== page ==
It’s Tuesday afternoon, which means I am writing with my Tuesday group, a delightful group of woman (and man) who travel as far as the Eastern part of the state and as near as down the street to exercise their “show up” muscles and visit with their muses. I am so grateful for these fellows on the writers journey I almost don’t know what to say. I love the moment when we shut our lap tops and pause before we take turns reading. I am constantly amazed by what bubbles up in these fifty minutes sessions.
Today I re-read an email from a former client, asking when I would teach a workshop called “Guitar Chords for Dummies” (twist my arm–sounds like fun) and noting that she is off taking her son to visit colleges. “Time flies,” she wrote. “Savor every minute.”
That was helpful. As I sat down with Elle to practice her little violin, I got as present as I could, pushing from my mind all the things I wanted to jump up and do (such as sort through the gigantic tub of her drawings and paintings, none of which I seem to be able to part with) and instead let her practice at her own speed. She wants to play her “Twinkle” variations as fast as she can; when do I interrupt to encourage her to refine her pitch or draw her awareness to her wrist alignment? Today I said, “Let’s let the CD play the harder variations and just listen to them go by.” “Yes,” she agreed. “Then we can just, you know, relax.” As she said this, in the timbre of a tweener, bobbing her head side to side and gesticulating with her wrists. “Sometimes it’s fun to relax.”
Out of the mouths of babes.
Savoring is my creed. And most days, with savoring–being present, being attentive, being grateful–it goes pretty well. But there are times when the old anxiety dragon yawns, and its loud hot breath prickles the back of my neck, and I start to think I should be doing something more…important. Timeless. Making something that will last. Writing a classic song. Publishing my poor neglected novel. Inventing something that will save the planet from climate change, or at least make the life of a mother with small children easier.
Oh, and bring in huge amounts of income so I never have to wake up in the middle of the night worrying about things like burial insurance and other morbid-flavored thoughts.
One of the pratfalls of parenthood is that one can mistake the real and practical need to make a living to support these blessings we call kids with the delusion that our kids (or we) will die if they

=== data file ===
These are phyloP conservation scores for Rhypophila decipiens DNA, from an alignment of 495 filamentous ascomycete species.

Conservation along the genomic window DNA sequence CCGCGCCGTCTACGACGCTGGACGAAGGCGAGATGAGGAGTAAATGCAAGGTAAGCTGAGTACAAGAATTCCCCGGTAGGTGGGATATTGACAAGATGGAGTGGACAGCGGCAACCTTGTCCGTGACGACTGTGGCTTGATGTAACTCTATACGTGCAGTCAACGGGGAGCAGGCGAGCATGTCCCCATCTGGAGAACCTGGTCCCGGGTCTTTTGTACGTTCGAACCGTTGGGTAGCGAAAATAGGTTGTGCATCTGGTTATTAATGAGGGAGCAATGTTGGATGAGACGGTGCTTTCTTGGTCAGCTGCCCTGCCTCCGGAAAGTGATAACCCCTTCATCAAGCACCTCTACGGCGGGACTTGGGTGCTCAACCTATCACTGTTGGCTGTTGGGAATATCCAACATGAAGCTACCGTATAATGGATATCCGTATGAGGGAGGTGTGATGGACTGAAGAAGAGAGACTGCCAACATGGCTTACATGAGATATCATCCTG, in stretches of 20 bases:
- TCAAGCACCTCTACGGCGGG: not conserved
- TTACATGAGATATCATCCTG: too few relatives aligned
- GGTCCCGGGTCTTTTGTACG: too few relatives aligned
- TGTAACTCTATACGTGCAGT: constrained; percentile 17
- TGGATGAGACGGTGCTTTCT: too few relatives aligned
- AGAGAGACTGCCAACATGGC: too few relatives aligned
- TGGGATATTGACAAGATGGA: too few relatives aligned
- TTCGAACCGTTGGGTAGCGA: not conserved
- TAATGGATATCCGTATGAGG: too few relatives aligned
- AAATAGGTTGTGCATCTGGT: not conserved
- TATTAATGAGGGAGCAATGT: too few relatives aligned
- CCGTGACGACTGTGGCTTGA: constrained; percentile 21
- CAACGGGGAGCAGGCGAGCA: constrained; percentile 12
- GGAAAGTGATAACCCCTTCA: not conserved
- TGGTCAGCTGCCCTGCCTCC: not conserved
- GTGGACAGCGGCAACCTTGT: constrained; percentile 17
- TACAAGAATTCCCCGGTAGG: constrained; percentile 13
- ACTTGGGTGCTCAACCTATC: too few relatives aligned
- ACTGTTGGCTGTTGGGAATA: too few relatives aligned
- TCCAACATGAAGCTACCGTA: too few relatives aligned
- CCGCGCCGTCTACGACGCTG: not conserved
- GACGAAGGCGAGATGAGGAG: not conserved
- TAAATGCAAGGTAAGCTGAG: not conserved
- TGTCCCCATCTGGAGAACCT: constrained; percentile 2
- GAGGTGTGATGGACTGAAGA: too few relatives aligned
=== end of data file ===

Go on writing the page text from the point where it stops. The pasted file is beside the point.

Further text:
-don’t go to private school
-don’t have iPods
-don’t have dance classes
-don’t get to play video games
-ever utter the phrase “I’m bored”
-don’t go on a trip abroad before they are 18
-don’t get squeezy yogurts in the lunch bags “like all the other kids.”
I am sure, if you work closely with kids, you have your own list. When I am not in my savoring mode, I get hooked into believing that I need to run around acquiring all these desires (and many of them are mine, not my kids’) and that if I do, everything will be OK. They will grow up happy, they will be high functioning, talented, socially integrated adults and most importantly, they will love me and never fail to mention the word, “Mama” without that soft, dreamy far away look in their eyes.
And I still want to be an artist on my own terms, which means, most likely, never making a higher salary than that of a (private school) kindergarten teacher.
As I am sure I have written here before, Katryna and I are gearing up for our big Twentieth Anniversary weekend called Jam for the Fans, June 10-12, here in Northampton. It’s going to be a Nields reunion of sorts. My ex husband David is flying up from North Carolina to play a few songs with us (“I’m rusty,” he cautioned me. “So it really has to be just a few songs.”) I ran into Dave Hower, our drummer, in Thornes Marketplace last week. He is about four weeks away from becoming a new dad himself. He will be onstage with us at the Iron Horse as we blast through our 20 year repertoire. I am excited, terrified, in denial, dissociated and curious about the whole weekend, even as I try to market it and build it and manifest it. Which is pretty much the way I have lived my whole life.
But most of all I want to savor it. And to that end, I am going to pace myself, just as Elle paces herself with her Twinkle variations. I will gear up, and I will stay present and witness. I will show up for myself and my family and my bandmates.